It’s been almost one week since the New York Times reported on an alleged dispute between Amazon and book publisher Hachette. Guess what paper hasn’t made a peep about the story? The Washington Post, purchased last summer by Amazon owner Jeff Bezos.
David Streitfeld reported in the Times last Thursday that Hachette’s books are being marked as “unavailable” for weeks after their publication date, and are taking anywhere from the three to five weeks to ship, considerably longer than Amazon’s normal two-day delivery. Amazon has not been shy in the past about using such methods to extract desired discounts from booksellers.
The company declined to comment to the Times. But this week, multiple sources have wondered where the Post’s coverage on the story is. Melville Books blogger Alex Shephard believed “the omission to be an innocent one,” but noted that the Post covered Amazon’s 2010 dispute with Macmillan multiple times.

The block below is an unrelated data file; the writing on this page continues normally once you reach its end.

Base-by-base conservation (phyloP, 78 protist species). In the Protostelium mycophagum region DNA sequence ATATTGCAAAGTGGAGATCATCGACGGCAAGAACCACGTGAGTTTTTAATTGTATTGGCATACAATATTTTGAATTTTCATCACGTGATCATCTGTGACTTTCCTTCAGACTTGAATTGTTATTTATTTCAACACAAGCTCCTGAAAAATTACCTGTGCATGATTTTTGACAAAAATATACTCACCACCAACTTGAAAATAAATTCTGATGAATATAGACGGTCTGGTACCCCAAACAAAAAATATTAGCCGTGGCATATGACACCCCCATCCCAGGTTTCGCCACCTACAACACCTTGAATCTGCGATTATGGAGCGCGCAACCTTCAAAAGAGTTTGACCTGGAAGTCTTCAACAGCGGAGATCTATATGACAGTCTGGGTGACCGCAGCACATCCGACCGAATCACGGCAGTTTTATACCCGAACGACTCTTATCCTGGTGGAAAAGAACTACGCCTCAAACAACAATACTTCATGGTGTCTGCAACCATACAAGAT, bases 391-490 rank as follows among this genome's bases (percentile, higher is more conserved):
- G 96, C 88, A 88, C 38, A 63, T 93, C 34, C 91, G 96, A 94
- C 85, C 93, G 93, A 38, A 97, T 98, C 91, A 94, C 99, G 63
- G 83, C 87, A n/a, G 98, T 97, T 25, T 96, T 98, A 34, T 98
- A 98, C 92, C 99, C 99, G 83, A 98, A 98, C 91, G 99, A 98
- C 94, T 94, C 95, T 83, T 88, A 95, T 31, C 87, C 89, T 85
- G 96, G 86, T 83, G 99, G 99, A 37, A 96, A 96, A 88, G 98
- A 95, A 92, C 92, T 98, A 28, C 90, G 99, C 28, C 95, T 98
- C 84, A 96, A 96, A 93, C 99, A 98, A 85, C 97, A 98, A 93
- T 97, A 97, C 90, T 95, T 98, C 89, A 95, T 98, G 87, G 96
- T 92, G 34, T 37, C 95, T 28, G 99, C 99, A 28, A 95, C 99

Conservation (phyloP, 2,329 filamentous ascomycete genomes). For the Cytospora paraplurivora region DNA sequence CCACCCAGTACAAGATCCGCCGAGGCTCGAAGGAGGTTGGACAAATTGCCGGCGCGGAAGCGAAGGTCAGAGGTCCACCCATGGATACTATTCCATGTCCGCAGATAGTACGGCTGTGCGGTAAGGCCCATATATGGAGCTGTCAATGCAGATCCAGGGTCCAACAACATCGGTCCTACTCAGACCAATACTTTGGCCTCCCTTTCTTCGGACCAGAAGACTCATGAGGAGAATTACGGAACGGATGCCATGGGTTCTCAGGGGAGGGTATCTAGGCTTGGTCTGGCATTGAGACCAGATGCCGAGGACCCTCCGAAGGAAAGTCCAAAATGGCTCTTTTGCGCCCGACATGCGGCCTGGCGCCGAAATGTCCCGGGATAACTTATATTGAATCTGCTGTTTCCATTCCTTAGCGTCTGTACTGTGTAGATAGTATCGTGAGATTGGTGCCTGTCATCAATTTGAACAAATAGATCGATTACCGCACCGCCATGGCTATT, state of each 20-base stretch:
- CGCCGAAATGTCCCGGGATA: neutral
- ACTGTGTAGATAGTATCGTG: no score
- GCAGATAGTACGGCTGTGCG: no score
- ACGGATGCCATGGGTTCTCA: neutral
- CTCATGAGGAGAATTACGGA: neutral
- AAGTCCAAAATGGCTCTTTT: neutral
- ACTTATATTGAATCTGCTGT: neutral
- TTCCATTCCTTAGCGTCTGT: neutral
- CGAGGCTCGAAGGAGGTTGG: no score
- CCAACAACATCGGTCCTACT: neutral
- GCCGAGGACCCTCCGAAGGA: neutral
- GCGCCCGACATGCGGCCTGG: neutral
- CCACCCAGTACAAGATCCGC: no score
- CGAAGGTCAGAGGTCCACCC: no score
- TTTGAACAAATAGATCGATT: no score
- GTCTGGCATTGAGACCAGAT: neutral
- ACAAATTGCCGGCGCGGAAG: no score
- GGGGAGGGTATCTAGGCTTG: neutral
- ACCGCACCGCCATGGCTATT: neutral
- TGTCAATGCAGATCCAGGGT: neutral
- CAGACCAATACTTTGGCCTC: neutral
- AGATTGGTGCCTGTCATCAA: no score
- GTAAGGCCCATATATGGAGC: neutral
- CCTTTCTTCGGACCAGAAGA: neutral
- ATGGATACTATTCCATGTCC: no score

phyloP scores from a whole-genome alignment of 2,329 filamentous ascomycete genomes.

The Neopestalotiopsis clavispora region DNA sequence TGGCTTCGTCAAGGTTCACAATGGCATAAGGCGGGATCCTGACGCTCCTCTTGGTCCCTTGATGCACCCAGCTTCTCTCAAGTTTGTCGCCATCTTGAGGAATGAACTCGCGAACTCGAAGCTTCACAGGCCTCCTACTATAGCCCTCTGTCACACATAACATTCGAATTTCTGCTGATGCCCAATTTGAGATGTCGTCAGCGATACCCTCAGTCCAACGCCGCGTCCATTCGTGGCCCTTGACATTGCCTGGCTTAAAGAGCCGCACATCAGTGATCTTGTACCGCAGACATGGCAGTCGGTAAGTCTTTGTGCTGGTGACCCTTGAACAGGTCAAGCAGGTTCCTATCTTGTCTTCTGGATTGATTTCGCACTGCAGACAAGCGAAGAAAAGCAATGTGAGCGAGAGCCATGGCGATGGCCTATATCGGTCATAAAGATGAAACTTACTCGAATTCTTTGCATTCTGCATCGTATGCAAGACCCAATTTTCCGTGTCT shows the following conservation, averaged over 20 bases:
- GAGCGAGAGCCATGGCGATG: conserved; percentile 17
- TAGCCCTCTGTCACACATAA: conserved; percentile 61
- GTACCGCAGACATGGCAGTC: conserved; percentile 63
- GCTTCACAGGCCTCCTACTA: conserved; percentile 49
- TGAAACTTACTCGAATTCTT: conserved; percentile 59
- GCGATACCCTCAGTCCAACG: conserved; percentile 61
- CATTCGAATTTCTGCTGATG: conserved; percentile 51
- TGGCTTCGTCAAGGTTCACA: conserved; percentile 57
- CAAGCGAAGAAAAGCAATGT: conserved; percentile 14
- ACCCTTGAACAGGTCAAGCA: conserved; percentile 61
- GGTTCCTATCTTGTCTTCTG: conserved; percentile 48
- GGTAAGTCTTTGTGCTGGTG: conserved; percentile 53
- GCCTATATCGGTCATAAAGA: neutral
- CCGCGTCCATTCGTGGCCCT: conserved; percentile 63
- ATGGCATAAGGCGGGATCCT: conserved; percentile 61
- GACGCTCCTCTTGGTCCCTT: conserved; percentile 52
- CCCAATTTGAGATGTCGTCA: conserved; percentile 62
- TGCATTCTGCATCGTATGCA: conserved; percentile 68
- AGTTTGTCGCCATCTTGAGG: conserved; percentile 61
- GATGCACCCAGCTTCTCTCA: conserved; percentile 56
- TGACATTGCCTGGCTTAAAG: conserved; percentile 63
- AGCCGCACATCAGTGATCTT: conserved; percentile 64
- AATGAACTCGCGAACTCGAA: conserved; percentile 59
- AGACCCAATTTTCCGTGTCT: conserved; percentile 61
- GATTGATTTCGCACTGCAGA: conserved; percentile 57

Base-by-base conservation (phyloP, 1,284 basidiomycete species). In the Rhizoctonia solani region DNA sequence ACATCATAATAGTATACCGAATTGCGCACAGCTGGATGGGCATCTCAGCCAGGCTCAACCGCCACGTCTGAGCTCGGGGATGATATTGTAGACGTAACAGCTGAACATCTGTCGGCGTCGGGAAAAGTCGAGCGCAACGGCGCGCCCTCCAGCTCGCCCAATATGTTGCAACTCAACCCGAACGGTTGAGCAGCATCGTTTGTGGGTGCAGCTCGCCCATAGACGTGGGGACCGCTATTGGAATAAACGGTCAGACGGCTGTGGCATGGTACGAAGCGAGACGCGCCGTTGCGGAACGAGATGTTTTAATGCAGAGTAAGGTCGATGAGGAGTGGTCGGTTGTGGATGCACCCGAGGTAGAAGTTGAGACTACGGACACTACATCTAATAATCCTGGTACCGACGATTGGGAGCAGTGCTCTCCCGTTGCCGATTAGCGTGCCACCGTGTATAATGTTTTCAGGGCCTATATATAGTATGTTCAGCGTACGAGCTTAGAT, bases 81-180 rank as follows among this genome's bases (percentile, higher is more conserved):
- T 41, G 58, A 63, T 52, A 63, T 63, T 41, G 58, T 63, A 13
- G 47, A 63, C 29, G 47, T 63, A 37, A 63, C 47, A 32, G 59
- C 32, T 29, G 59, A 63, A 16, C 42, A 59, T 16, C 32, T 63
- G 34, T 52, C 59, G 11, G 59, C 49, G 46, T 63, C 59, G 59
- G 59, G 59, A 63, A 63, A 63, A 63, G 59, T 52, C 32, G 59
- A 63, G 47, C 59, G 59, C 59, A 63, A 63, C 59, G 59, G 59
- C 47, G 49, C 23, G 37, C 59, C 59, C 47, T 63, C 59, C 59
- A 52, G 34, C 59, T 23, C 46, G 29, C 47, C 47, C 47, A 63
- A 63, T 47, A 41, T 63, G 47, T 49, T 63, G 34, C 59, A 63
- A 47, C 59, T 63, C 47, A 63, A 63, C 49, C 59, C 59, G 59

Post executive editor Martin Baron denied any conflict of interest. “The story was reported in the New York Times on Saturday,” he told POLITICO. “With a staff nearly twice our size, the Times has full-time coverage of the book industry, which is based in New York. We do not. Having now become aware of the subject, we’re looking into it. We don’t discuss what we might publish or when. But, as always, coverage decisions are based on available resources and our own independent editorial judgment.”
Jim Romnesko flagged the parting advice of ex-ombudsman Patrick Pexton, who has not been replaced: “If the Post doesn’t cover the crap out of Amazon, then the paper isn’t doing its job, and will get grief from a thousand media outlets for not doing so.”
[Image via Gus Ruelas/Reuters]
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